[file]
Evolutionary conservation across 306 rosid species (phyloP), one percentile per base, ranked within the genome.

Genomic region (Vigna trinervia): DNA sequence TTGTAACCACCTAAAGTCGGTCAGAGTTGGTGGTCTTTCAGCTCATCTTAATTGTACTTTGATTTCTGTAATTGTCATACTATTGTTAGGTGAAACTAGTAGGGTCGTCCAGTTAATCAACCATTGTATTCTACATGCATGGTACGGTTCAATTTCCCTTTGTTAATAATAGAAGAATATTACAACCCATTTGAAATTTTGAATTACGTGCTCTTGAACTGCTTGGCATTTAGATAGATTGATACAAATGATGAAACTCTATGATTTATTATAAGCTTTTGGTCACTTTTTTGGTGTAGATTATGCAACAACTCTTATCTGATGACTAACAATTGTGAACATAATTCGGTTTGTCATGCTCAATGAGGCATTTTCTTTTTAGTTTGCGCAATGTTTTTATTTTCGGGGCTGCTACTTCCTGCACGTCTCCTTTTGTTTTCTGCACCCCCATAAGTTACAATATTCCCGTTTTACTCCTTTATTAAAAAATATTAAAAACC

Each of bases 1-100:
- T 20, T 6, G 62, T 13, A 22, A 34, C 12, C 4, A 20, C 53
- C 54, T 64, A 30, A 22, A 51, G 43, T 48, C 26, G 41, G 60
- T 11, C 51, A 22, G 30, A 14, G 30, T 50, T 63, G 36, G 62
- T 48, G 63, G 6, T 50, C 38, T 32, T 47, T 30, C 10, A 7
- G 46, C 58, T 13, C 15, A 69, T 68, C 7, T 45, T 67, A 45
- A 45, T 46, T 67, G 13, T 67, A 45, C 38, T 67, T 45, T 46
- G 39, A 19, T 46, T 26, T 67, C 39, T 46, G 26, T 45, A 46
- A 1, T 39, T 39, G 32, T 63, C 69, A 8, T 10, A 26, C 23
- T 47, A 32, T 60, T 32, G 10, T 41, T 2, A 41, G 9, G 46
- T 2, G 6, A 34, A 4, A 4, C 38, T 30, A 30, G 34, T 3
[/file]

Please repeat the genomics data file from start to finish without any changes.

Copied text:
Evolutionary conservation across 306 rosid species (phyloP), one percentile per base, ranked within the genome.

Genomic region (Vigna trinervia): DNA sequence TTGTAACCACCTAAAGTCGGTCAGAGTTGGTGGTCTTTCAGCTCATCTTAATTGTACTTTGATTTCTGTAATTGTCATACTATTGTTAGGTGAAACTAGTAGGGTCGTCCAGTTAATCAACCATTGTATTCTACATGCATGGTACGGTTCAATTTCCCTTTGTTAATAATAGAAGAATATTACAACCCATTTGAAATTTTGAATTACGTGCTCTTGAACTGCTTGGCATTTAGATAGATTGATACAAATGATGAAACTCTATGATTTATTATAAGCTTTTGGTCACTTTTTTGGTGTAGATTATGCAACAACTCTTATCTGATGACTAACAATTGTGAACATAATTCGGTTTGTCATGCTCAATGAGGCATTTTCTTTTTAGTTTGCGCAATGTTTTTATTTTCGGGGCTGCTACTTCCTGCACGTCTCCTTTTGTTTTCTGCACCCCCATAAGTTACAATATTCCCGTTTTACTCCTTTATTAAAAAATATTAAAAACC

Each of bases 1-100:
- T 20, T 6, G 62, T 13, A 22, A 34, C 12, C 4, A 20, C 53
- C 54, T 64, A 30, A 22, A 51, G 43, T 48, C 26, G 41, G 60
- T 11, C 51, A 22, G 30, A 14, G 30, T 50, T 63, G 36, G 62
- T 48, G 63, G 6, T 50, C 38, T 32, T 47, T 30, C 10, A 7
- G 46, C 58, T 13, C 15, A 69, T 68, C 7, T 45, T 67, A 45
- A 45, T 46, T 67, G 13, T 67, A 45, C 38, T 67, T 45, T 46
- G 39, A 19, T 46, T 26, T 67, C 39, T 46, G 26, T 45, A 46
- A 1, T 39, T 39, G 32, T 63, C 69, A 8, T 10, A 26, C 23
- T 47, A 32, T 60, T 32, G 10, T 41, T 2, A 41, G 9, G 46
- T 2, G 6, A 34, A 4, A 4, C 38, T 30, A 30, G 34, T 3